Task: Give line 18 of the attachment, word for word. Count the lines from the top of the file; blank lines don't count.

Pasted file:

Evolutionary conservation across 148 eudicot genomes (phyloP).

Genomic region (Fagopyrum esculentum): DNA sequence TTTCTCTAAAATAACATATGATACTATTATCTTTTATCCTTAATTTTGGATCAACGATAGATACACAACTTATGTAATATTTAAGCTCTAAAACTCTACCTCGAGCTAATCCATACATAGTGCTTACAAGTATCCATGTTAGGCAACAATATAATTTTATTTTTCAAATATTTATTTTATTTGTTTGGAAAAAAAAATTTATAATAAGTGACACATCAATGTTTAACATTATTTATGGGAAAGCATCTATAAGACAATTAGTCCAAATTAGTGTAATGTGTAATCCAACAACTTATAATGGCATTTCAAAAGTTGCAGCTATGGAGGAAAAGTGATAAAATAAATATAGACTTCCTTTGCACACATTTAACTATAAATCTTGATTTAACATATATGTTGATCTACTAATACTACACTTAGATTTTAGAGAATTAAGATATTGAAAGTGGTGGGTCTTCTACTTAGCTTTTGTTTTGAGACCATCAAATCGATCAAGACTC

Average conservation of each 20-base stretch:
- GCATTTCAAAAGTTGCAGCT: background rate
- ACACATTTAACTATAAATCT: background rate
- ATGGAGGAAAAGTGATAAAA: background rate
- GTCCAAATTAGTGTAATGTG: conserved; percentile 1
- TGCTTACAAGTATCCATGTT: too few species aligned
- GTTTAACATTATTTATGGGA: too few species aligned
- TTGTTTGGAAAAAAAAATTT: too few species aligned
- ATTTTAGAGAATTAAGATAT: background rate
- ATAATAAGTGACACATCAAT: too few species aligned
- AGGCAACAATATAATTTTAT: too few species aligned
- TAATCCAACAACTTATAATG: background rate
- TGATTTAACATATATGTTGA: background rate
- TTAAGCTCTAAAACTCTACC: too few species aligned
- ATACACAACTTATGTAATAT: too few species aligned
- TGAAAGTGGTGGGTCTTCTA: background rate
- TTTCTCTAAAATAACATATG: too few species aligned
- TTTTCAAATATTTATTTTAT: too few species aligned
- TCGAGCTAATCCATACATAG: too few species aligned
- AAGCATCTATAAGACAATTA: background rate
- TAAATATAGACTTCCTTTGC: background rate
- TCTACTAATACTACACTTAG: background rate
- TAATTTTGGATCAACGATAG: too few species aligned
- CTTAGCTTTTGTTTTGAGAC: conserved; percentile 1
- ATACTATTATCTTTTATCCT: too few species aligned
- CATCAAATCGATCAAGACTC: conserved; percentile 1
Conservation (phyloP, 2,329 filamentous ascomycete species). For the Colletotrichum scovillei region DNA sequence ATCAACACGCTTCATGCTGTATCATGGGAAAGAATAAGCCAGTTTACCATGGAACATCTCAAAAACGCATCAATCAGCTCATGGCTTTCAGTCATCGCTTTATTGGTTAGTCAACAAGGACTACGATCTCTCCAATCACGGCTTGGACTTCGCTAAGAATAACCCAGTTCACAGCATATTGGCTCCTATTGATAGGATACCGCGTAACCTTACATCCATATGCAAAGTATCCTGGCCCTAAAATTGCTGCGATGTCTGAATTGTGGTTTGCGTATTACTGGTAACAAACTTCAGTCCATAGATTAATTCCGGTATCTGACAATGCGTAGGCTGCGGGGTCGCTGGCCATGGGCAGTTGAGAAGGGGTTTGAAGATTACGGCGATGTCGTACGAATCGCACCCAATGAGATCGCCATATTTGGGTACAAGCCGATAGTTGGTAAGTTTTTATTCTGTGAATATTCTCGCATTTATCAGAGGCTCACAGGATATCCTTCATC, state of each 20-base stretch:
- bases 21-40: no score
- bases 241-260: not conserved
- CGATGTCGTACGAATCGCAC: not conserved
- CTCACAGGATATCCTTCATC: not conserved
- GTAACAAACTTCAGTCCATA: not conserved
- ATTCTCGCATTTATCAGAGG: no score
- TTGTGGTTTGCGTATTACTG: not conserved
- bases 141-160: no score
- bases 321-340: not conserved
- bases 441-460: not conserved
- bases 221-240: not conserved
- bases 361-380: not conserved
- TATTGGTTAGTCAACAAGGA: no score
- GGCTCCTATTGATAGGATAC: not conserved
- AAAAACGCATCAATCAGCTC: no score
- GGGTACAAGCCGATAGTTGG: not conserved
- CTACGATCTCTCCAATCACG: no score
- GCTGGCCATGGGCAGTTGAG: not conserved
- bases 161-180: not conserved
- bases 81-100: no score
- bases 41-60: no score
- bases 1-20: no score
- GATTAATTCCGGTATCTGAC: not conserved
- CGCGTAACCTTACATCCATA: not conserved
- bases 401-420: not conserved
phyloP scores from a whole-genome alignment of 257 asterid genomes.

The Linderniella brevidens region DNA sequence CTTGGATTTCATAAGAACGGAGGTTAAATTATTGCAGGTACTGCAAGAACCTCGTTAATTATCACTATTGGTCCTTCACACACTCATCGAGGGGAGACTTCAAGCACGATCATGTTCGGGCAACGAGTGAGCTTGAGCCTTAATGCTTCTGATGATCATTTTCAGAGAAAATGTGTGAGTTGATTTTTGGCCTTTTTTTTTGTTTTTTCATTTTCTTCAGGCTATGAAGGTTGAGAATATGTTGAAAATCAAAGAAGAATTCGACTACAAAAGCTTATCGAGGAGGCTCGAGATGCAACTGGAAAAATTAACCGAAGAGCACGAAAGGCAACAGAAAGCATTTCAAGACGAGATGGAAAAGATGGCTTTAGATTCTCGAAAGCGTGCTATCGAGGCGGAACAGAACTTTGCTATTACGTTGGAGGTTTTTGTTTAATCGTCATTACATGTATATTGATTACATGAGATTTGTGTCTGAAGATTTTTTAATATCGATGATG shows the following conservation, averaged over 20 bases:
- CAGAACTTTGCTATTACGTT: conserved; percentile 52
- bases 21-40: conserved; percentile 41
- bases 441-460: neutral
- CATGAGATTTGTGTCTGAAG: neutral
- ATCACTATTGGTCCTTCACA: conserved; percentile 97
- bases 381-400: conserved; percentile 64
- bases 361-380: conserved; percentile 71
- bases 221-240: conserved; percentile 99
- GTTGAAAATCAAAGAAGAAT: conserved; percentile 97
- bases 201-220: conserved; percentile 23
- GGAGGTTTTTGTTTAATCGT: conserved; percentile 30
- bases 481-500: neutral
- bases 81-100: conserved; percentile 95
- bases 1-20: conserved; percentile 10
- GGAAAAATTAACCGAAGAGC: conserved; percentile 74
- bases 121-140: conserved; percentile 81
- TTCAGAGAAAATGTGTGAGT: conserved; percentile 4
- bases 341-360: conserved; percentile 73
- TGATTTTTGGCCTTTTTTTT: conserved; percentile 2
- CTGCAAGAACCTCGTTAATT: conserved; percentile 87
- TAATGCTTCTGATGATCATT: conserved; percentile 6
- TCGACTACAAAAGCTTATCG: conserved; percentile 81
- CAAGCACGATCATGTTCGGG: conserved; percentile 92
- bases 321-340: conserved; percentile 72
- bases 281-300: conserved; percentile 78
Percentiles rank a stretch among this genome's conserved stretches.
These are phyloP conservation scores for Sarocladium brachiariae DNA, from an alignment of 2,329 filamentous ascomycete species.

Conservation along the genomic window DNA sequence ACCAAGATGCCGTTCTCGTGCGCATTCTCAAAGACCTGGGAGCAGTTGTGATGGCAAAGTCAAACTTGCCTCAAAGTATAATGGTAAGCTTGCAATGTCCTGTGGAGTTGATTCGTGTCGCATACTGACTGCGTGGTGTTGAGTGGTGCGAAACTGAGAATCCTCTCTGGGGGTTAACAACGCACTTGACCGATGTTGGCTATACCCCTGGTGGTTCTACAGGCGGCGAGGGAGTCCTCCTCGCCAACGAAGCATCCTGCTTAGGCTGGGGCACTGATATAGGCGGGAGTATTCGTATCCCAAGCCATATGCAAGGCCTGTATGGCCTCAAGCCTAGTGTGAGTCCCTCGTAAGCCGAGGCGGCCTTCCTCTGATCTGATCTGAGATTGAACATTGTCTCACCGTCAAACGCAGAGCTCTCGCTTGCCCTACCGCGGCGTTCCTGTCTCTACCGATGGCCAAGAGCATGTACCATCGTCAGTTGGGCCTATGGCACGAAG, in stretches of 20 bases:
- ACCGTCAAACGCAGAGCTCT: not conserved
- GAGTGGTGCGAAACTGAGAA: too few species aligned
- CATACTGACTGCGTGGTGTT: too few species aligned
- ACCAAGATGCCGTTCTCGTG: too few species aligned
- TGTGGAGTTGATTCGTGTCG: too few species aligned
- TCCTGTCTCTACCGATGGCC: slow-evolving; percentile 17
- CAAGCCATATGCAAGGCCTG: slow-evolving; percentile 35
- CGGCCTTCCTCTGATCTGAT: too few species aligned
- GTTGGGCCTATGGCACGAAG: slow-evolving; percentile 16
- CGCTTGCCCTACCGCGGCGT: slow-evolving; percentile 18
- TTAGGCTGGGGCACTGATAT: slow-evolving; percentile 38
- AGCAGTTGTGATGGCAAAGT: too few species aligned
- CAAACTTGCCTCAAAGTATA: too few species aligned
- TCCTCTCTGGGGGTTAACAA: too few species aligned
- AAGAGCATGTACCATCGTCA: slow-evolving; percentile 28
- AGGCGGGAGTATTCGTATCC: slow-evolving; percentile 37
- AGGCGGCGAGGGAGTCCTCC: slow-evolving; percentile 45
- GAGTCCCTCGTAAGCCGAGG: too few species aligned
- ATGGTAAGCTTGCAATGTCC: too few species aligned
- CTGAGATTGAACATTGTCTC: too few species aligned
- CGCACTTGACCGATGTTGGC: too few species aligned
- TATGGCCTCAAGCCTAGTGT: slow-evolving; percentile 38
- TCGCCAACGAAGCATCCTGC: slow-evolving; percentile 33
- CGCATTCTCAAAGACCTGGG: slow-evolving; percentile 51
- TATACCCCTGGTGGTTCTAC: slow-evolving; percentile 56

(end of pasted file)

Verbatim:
- TGAAAGTGGTGGGTCTTCTA: background rate